ERIC Number: ED410518
Record Type: RIE
Publication Date: 1997-Jun
Students' Peer Groups in High School: The Pattern and Relationship to Educational Outcomes. Statistics in Brief.
High school is an important time in an adolescent's life, during which the influence of peers can be both positive and negative. Using data from a national longitudinal study, high school students' peer groups and the relationship between the values of peer groups with whom students associated in high school and a broad range of educational outcomes measured during and after high school are examined and presented in this report. Emphasis was placed on exploring the values of peer groups, such as the importance of school learning and achievement, the importance of social activities, and the importance of engaging in delinquent activities. The major findings that emerged indicate that those students whose friends cared about learning had better educational outcomes than students whose friends showed little interest in learning. Likewise, students with friends who were interested in having sex, drinking, and using drugs experienced less desirable educational outcomes. The kinds of friends that students made in high school differed according to a student's gender, social class, race-ethnicity, and academic background, but there did not appear to be a relationship between the extent to which students chose friends who valued social activities and their educational outcomes. Other results are reported. (RJM)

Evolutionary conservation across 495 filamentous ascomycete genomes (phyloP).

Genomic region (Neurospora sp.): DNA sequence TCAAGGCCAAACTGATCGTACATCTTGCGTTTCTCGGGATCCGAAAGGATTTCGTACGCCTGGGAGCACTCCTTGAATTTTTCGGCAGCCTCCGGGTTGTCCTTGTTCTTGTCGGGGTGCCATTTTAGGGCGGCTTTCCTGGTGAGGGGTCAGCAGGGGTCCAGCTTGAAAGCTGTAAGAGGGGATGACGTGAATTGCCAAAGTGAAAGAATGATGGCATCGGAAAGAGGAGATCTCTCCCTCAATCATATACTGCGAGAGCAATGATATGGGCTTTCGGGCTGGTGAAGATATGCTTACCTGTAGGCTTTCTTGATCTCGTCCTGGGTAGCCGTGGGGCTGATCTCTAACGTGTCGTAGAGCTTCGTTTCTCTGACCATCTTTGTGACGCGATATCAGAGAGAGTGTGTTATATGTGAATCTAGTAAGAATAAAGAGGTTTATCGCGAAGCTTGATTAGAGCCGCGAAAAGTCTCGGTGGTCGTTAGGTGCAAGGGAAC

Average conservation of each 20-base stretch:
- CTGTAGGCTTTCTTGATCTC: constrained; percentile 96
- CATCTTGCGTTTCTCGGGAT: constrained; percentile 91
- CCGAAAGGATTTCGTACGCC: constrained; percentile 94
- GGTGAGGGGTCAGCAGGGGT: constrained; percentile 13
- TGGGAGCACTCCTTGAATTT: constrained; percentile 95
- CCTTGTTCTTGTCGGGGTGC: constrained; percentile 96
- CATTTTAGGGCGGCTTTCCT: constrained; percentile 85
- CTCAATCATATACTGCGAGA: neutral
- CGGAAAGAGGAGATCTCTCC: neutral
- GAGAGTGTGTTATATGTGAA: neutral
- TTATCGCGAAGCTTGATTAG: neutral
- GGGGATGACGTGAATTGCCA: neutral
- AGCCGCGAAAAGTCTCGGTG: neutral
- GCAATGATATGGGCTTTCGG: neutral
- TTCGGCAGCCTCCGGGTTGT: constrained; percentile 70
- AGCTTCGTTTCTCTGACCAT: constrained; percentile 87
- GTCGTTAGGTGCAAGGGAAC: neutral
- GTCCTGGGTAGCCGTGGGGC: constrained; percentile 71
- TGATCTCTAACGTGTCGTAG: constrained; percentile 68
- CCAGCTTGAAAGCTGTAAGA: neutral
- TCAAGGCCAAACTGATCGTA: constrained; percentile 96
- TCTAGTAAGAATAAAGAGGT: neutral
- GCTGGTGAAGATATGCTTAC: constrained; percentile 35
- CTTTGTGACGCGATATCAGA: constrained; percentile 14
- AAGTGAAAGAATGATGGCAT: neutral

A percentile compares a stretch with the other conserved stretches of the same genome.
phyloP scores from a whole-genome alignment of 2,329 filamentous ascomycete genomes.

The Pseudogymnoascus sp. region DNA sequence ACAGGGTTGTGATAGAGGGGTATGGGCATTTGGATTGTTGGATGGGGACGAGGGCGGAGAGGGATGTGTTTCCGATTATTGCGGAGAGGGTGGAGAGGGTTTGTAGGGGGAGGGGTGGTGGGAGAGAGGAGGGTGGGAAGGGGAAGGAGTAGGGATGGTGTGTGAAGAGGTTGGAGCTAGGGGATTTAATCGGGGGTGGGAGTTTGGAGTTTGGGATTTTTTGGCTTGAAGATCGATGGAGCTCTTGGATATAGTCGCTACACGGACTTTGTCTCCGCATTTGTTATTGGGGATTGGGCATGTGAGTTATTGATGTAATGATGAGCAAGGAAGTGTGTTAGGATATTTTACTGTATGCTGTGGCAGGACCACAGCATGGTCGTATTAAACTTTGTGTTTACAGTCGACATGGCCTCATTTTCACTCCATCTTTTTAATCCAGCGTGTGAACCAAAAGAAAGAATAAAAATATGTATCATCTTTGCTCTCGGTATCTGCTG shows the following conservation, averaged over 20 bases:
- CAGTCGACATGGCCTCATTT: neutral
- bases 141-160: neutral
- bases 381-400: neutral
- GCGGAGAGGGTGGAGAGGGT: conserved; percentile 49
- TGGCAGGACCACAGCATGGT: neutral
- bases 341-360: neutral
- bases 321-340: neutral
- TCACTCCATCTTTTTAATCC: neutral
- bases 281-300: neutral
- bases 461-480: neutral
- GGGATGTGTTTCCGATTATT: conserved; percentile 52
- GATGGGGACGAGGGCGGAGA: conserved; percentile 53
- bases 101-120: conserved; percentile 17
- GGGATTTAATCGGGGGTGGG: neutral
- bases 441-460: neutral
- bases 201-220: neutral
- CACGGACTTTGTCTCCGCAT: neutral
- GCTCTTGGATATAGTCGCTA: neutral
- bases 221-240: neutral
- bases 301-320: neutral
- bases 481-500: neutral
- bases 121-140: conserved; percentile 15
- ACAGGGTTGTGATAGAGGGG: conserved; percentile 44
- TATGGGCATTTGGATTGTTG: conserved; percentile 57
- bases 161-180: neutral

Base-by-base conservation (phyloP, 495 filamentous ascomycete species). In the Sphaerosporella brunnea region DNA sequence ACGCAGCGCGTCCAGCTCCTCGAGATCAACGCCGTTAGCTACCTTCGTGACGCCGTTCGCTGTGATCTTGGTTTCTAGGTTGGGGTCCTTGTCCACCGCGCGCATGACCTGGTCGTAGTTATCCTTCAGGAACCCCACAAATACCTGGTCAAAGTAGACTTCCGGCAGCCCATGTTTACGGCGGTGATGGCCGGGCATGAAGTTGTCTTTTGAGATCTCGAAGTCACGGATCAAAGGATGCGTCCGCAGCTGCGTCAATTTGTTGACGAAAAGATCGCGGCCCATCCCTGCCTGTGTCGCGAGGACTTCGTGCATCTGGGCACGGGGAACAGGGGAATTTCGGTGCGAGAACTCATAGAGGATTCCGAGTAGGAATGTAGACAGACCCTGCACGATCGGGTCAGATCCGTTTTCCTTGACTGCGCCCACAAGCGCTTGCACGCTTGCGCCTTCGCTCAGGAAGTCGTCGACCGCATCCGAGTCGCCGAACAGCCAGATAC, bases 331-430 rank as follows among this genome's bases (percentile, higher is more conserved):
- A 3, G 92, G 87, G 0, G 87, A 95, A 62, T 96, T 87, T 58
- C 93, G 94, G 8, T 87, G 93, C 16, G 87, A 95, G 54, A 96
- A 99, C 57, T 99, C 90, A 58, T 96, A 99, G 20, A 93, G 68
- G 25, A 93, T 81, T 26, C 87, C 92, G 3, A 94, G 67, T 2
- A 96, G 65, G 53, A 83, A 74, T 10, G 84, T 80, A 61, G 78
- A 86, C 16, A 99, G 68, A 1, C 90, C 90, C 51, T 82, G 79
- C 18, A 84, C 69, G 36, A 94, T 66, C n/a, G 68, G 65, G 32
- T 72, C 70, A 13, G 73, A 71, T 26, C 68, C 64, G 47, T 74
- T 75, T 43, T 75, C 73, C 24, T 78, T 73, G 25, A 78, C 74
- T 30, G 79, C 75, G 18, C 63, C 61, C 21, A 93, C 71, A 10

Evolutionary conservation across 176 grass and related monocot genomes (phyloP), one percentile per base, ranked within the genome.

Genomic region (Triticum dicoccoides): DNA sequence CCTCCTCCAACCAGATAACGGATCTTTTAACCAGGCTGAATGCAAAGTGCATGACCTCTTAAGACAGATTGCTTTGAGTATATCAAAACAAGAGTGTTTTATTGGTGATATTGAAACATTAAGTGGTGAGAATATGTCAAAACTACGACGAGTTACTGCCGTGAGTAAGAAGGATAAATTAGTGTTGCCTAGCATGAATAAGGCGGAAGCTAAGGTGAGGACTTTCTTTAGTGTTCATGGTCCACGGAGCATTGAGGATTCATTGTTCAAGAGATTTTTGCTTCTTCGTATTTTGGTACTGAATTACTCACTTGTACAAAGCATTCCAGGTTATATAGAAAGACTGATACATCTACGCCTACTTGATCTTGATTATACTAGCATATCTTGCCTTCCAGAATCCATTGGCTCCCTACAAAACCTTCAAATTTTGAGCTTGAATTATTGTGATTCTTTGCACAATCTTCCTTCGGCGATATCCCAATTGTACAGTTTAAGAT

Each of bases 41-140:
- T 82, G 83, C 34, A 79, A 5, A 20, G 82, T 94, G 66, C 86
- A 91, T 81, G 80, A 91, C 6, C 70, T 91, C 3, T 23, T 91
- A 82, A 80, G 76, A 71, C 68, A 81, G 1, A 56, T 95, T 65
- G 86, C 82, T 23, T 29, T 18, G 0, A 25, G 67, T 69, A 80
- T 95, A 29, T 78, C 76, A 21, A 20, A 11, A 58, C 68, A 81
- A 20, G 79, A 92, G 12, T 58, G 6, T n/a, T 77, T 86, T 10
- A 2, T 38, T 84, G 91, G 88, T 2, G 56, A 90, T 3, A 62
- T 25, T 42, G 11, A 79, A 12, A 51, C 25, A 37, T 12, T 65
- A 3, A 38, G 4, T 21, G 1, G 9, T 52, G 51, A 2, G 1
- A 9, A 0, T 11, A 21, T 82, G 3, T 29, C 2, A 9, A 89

Publication Type: Reports - Research
Education Level: N/A
Sponsor: National Center for Education Statistics (ED), Washington, DC.
Authoring Institution: MPR Associates, Berkeley, CA.